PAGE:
x Abu Dhabi, UAEWednesday 26 July 2017

Planet is in your hands, students told

The chimpanzee expert Jane Goodall says young people are the only hope for a sustainable earth.

Jane Goodall, a British primatologist, spoke to students at the Eye on Earth Abu Dhabi 2011 Summit yesterday. Fatima Al Marzouqi/ The National
Jane Goodall, a British primatologist, spoke to students at the Eye on Earth Abu Dhabi 2011 Summit yesterday. Fatima Al Marzouqi/ The National

ABU DHABI // Jane Goodall, the world's leading expert on chimpanzees, says the younger generation is the only hope to stop the world from moving in the "wrong direction" on environmental sustainability.

Speaking to students yesterday at the Eye on Earth Abu Dhabi 2011 Summit, the British primatologist said that "people have to wake up".

Ms Goodall, who serves as a UN Messenger of Peace, said she travelled 300 days a year to spread her message. "We are at a crossroads, so we need to inspire young people, who are about to burst into society," she told the students at the Abu Dhabi National Exhibition Centre.

Ms Goodall is best known for her extensive studies of the social and family interactions of the wild chimpanzees in Gombe Stream National Park in Tanzania, and she has worked with chimpanzees for more than 45 years.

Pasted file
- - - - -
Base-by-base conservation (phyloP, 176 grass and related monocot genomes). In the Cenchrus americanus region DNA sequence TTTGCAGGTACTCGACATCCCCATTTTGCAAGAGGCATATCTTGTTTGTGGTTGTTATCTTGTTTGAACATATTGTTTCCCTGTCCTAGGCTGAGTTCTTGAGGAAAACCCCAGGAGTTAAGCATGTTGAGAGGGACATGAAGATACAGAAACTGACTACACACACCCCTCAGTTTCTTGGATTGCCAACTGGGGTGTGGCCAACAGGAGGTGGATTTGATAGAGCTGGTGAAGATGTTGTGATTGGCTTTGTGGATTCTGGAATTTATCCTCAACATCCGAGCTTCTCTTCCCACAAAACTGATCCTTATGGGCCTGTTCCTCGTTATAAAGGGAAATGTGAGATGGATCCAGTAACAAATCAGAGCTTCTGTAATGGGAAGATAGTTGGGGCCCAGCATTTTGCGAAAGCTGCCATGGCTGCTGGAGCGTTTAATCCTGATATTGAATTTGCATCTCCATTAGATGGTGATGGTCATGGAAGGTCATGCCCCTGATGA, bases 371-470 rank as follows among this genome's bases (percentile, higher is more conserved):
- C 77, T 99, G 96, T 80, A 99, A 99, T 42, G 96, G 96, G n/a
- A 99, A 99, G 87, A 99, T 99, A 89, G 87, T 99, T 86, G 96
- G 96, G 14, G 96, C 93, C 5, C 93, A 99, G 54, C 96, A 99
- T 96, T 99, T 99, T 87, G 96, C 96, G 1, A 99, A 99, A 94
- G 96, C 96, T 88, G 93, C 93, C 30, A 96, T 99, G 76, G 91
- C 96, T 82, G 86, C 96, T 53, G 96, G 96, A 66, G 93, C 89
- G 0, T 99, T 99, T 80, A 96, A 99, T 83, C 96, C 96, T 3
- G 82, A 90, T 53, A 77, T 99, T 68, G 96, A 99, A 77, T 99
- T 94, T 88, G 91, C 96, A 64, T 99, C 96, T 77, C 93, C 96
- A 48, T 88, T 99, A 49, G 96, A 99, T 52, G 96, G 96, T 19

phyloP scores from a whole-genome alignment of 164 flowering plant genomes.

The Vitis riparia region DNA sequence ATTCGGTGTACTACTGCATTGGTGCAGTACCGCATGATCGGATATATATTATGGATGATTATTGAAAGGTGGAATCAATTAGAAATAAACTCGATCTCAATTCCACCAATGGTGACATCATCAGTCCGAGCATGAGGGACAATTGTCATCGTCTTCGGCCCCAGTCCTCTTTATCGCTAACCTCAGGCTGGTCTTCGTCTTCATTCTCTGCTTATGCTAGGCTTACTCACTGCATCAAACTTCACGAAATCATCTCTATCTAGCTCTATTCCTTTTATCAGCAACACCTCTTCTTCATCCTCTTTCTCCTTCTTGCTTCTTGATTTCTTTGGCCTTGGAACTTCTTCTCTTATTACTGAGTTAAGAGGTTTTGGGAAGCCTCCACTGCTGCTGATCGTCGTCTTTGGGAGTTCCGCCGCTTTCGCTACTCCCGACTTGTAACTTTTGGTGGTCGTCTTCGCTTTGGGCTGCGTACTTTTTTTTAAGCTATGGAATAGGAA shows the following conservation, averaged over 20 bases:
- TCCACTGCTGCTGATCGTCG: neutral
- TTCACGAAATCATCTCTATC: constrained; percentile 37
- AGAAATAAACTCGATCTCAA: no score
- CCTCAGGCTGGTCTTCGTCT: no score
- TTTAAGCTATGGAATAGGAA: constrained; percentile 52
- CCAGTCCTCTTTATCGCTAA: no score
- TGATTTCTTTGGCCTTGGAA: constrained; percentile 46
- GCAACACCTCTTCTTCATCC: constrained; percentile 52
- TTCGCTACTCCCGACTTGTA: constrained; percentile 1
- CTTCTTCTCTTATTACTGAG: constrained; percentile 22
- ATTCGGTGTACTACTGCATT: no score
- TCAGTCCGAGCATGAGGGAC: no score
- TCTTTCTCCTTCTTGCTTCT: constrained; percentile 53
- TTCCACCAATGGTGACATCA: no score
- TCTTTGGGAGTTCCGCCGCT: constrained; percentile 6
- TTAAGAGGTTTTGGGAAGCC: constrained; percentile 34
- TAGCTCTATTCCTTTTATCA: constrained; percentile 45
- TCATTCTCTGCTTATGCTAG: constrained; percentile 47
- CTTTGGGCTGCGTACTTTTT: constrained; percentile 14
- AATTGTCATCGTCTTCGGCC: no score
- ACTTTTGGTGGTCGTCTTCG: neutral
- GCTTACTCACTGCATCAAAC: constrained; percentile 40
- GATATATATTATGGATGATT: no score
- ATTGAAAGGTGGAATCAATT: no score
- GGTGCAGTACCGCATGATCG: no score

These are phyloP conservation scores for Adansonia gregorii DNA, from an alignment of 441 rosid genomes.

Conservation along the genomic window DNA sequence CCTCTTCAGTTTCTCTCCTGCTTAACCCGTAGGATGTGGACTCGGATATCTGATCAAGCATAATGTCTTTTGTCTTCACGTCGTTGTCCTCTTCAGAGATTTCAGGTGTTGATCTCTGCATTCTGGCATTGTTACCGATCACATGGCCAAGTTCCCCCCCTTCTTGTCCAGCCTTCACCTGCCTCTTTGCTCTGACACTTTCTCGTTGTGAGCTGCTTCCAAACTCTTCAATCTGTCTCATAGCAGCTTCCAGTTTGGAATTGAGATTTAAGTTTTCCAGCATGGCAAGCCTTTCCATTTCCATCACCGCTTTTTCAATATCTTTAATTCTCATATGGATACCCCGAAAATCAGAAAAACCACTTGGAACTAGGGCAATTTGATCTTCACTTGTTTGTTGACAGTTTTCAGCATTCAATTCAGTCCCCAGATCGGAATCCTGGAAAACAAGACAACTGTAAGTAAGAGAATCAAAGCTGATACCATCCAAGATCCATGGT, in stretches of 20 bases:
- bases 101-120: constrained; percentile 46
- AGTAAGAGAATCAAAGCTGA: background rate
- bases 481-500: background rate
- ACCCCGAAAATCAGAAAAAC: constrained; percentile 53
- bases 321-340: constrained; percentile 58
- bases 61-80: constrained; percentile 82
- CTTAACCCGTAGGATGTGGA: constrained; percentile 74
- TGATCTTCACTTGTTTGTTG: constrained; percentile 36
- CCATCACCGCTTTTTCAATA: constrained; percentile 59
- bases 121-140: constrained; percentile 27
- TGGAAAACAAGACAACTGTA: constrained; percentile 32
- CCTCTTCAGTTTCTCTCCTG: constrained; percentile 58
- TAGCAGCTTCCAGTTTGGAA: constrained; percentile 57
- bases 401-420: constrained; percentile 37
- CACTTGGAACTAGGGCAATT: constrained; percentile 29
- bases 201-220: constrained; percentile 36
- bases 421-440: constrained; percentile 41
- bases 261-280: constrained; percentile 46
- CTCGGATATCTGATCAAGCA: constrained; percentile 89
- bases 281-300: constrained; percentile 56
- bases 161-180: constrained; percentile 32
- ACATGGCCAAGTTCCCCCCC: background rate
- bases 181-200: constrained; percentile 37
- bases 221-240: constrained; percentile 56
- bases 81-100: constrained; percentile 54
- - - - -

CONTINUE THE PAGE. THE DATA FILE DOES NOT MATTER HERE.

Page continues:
During her research in Tanzania, she managed to challenge two long-standing beliefs in the scientific community: that only humans could construct and use tools, and that chimpanzees were vegetarians.

She also founded the Jane Goodall Institute and works on conservation and animal welfare issues.

She said scientists who used chimpanzees as test animals "refuse to care about the similarities in emotion and intellect that chimpanzees have with humans".

"The biggest difference between us and the chimpanzees is that we have an amazing intellect, so we can do amazing things," she said. "But If we're so smart, why are we ruining our planet and poisoning the air and water?"

Times have changed for the worse, she said, but added that there was still hope in the younger generation.

"We've lost wisdom. In the old days, people used to think about the future. Today, we don't; we only think about how things affect us now. It's up to you to change that," she told the students. "If we continue like this, the time will come when the planet absolutely can't support life."

 

molson@thenational.ae